Why Bangalore Came Last in IPL

Virat_Kohli_26_Feb_2012

The Indian Premier League(IPL) is just about to come to an end. The Bangalore team did not do particularly well in this year’s edition and won only three out of their 14 games. They lost 10 games and one game was drawn because of rains.

The team was a finalist last year and lost to Hyderabad in the final. Given this, at the beginning of the 2017 season, nobody expected that the Bangalore team would come last among the 8 teams. Nevertheless, reasons are now being offered on why the Bangalore team did not do well this time around.

While analysing and offering reasons is fine, some of the cricket experts are now saying that they always knew that Bangalore wouldn’t do well this year. Multiple reasons have been offered. Here are a few that I have heard.

The captain Virat Kohli was injured and missed the first few games. KL Rahul missed the entire tournament because of an injury. Chris Gayle was not in his usual form. AB de Villiers was also injured and came in only after the first few games. One expert even said that the injury to batsman Sarfaraz Khan hit the team hard.  And hence, the team was never able to build the momentum that is required to keep winning T20 games.

While all this sounds fine, none of these reasons were offered at the beginning of the tournament. At the beginning of the tournament none of the experts said that they don’t expect the Bangalore team to do well this year. But now once the Bangalore team has not done well, they are busy coming up with various reasons to explain the non-performance.

And along with that they are convinced about the fact that they had always believed that the Bangalore team would not do well this year. As David Hand writes in The Improbability Principle: “After the fact, it’s easy to put the pieces together, and show how they form a continuous chain leading to the outcome.” Or to put it simply, everything is obvious once you know the answer. Hence, Bangalore did not do well because Kohli was injured and could not play in the first few games. Bangalore did not do well in these games and in the process, they were never able to build the required momentum which is an essential part of a tournament of this kind.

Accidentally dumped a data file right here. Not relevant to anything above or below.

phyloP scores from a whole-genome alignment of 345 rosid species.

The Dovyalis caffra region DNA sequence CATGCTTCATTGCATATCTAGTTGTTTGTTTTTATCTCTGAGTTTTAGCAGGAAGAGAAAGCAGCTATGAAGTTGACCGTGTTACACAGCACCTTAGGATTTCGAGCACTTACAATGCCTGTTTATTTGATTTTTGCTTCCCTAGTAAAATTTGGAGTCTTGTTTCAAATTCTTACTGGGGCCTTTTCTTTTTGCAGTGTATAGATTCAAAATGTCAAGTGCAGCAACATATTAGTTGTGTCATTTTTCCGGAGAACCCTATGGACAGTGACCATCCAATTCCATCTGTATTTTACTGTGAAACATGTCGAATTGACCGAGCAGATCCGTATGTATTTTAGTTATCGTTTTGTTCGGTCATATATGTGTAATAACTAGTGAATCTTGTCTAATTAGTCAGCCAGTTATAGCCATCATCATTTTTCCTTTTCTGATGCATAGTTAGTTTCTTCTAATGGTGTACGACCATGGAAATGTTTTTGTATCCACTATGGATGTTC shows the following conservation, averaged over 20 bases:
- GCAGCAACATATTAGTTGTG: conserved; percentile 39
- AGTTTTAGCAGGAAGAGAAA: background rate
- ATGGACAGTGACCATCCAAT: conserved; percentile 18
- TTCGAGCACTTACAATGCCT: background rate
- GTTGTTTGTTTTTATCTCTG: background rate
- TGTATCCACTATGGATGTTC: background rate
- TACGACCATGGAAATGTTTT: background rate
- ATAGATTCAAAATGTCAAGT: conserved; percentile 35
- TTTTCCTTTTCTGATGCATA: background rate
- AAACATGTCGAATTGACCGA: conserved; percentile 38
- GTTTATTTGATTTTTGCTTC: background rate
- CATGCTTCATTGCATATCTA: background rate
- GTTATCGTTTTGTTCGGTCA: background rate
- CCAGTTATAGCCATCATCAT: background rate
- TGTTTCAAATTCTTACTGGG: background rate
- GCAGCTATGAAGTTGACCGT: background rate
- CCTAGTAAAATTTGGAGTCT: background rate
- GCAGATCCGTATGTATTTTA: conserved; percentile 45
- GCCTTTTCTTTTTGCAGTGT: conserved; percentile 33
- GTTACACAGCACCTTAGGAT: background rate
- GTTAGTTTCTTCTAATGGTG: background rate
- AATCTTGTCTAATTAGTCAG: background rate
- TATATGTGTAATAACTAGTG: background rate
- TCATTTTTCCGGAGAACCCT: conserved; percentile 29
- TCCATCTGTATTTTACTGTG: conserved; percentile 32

This kind of storyline could not have been offered at the beginning of the tournament. As Hand writes: “Before the fact, however, there are many pieces and potential chains and it’s just not possible to know which events fit together. This isn’t because there are too many pieces, but simply because they can be put together in a vast number of possible ways, and there’s no reason to select any one of them.”

Hence, before this year’s IPL started one did not know that Chris Gayle, the master of the T20 game, would have the kind of disastrous year he did. It was always difficult to predict that the likes of de Villiers, Travis Head and Shane Watson, brilliant T20 players in their own right, wouldn’t have much of an impact on Bangalore’s overall performance. Even Kedhar Jadhav burdened with the  responsibility to keep wickets, looked out of touch.

But all this and more can be now said with confidence, almost at the end of the tournament. As Hand writes: “Our innate tendency to retrospectively adjust a new recollection as new information becomes available, to identify the chain which led to the disaster and to say, after the fact, ‘Look, it was staring us in the face!’ is called hindisight bias.”

The point being that Bangalore lost because they did not score enough runs and they did not take enough wickets. Any analysis beyond this, is essentially hindsight bias.

The column originally appeared in the Bangalore Mirror on May 17, 2017

EVERYBODY LOVES A GOOD STORY…

smriti-irani

Last week, prime minister Narendra Modi, expanded the Union Cabinet, and 19 new ministers were inducted into it.

The swearing in of the new ministers happened at 11AM in the morning and did not hold any surprises. But a late evening announcement spelling out the change in ministries of existing ministers, had its share of surprises.

Smriti Irani, the youngest cabinet minister in the present Cabinet, was moved from Human Resources Development to Textiles. Jayant Sinha, the minister of state for finance was moved to the Civil Aviation ministry. Both these moves were surprises and were a step down for the ministers.

But it took the social media no time to come up with explanations for these moves and give a positive spin to the entire thing.

So, Irani, apparently had been moved to the textiles ministry because she could have a big role to play in the 2017 Uttar Pradesh elections. While people suggested that Sinha was basically paying for the outbursts of his father, former finance minister, Yashwant Sinha, against the Modi government. Some others suggested that his wife is an investor and there is a conflict of interest.